I then asked myself, what if each individual restaurant dish could be rated in the same way that wines are? Of course, I am aware that such a system would be completely impractical to set up and monitor, but it would certainly give the consumer a more detailed guideline of what to select, or perhaps just what to expect.

In this reflective mood I also wondered why restaurants (especially those without a wine waiter), don’t simply print two or three different wine suggestions next to each dish on their menu? Maybe some already do, but I don’t recall seeing any. It’s really just about giving your customer/consumer a bit more guidance in making their selections.

Full circle

March 4th, 2021 | Tasting

Since I started in the wine trade, more years ago than I care to remember, it would appear that at least some aspects of our taste in wine have now gone more or less full circle. By this I mean in the styles of wine that are being produced.

Many years ago wines that were made by old-fashioned traditional methods, might well have been classified as ‘rustic’ by today’s standards. Whilst they certainly had a lot of character, they were perhaps, not always squeaky clean.

It was really in the 1980’s when consumer tastes first started to change, almost certainly influenced by the more modern wine making techniques used in New World’ wines. Countries such as Australia, not bound by centuries of tradition and rules of appellation, used the latest, technical methods of wine making. Whilst the resulting wines may have lacked a little in nuance and character, they certainly had power and concentration in abundance. Big, full-bodied, up front wines, brimming with ripe fruits (and often high alcohol). The significant difference of these wines was that, by comparison to some Old World wines, they were nearly always, bright, polished and squeaky clean. Quite literally ‘text book’ wine making some might say.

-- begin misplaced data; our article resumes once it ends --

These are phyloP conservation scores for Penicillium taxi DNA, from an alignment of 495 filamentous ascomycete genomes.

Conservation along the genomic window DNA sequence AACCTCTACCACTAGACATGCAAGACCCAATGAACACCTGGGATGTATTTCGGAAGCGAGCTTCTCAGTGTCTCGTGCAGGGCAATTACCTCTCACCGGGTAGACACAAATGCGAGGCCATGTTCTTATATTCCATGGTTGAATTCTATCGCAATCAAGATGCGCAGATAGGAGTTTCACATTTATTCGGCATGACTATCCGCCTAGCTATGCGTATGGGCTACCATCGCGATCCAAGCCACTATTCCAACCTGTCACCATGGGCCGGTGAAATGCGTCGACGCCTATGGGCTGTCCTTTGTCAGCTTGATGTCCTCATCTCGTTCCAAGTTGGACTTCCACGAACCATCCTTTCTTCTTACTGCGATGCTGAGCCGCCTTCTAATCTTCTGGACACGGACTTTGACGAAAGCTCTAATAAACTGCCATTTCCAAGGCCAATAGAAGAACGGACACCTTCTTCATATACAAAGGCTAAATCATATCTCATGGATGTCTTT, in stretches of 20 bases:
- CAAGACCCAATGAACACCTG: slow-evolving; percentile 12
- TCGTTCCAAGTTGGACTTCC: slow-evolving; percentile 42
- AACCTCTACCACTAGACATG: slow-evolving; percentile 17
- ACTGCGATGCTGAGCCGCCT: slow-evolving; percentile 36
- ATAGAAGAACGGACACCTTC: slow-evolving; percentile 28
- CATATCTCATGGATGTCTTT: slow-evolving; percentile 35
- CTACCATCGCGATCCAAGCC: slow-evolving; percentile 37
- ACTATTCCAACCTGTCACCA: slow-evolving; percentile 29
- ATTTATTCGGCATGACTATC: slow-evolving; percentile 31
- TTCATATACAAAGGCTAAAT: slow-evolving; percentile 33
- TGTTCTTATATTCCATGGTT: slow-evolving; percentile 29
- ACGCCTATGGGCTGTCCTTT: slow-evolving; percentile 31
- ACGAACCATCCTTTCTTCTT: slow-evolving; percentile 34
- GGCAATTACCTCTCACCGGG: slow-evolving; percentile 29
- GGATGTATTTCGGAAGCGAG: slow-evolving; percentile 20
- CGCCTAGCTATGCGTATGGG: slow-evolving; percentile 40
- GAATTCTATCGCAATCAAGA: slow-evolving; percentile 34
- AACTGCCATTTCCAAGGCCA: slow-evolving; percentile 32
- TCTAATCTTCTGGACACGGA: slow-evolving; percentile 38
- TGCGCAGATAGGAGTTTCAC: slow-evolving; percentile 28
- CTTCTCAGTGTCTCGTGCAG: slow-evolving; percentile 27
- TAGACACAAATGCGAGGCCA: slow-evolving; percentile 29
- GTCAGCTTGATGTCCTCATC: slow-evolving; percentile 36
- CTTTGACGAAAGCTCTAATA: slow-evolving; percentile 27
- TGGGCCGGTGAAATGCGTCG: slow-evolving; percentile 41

Far from being subtle, they swept the board in wine competitions as the first mouthful of their unctuous, juicy fruit would often simply overpower and dominate their more elegant, sophisticated European competitors. On the downside, they were very much ‘one sip’ wines – drinking two or three glasses could be more than enough to exhaust the palate, or simply overshadow some dishes from a restaurant menu.